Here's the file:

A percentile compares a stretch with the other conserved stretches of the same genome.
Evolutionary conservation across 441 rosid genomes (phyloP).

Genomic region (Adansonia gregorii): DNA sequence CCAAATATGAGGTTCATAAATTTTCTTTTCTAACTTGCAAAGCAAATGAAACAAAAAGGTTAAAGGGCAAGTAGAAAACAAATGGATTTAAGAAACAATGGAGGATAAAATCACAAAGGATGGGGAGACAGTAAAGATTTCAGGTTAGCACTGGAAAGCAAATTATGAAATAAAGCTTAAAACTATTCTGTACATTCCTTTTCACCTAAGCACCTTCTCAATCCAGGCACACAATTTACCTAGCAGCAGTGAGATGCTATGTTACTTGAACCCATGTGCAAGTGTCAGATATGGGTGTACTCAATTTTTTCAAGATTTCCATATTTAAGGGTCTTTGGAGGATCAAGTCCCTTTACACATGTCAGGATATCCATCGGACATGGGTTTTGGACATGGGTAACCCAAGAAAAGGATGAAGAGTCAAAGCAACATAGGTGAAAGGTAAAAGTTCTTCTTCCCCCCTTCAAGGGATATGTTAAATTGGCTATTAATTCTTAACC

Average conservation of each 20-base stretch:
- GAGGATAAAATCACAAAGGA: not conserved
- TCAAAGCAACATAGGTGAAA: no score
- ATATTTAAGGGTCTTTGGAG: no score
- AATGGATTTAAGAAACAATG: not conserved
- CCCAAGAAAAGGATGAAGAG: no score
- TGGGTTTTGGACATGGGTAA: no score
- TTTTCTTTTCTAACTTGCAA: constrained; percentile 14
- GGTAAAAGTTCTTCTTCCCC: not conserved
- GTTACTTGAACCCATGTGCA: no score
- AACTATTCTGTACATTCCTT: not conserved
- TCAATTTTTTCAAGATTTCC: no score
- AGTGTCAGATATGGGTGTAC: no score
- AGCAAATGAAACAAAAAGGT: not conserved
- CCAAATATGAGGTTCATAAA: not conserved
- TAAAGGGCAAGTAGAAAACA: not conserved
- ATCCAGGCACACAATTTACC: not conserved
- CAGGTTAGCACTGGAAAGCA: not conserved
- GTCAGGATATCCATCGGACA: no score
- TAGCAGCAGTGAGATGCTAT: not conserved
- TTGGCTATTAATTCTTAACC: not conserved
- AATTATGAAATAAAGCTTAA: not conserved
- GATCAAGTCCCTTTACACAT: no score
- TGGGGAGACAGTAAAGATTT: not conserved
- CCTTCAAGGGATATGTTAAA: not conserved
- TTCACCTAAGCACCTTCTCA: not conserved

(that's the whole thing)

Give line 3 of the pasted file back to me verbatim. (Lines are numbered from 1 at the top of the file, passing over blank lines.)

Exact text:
Genomic region (Adansonia gregorii): DNA sequence CCAAATATGAGGTTCATAAATTTTCTTTTCTAACTTGCAAAGCAAATGAAACAAAAAGGTTAAAGGGCAAGTAGAAAACAAATGGATTTAAGAAACAATGGAGGATAAAATCACAAAGGATGGGGAGACAGTAAAGATTTCAGGTTAGCACTGGAAAGCAAATTATGAAATAAAGCTTAAAACTATTCTGTACATTCCTTTTCACCTAAGCACCTTCTCAATCCAGGCACACAATTTACCTAGCAGCAGTGAGATGCTATGTTACTTGAACCCATGTGCAAGTGTCAGATATGGGTGTACTCAATTTTTTCAAGATTTCCATATTTAAGGGTCTTTGGAGGATCAAGTCCCTTTACACATGTCAGGATATCCATCGGACATGGGTTTTGGACATGGGTAACCCAAGAAAAGGATGAAGAGTCAAAGCAACATAGGTGAAAGGTAAAAGTTCTTCTTCCCCCCTTCAAGGGATATGTTAAATTGGCTATTAATTCTTAACC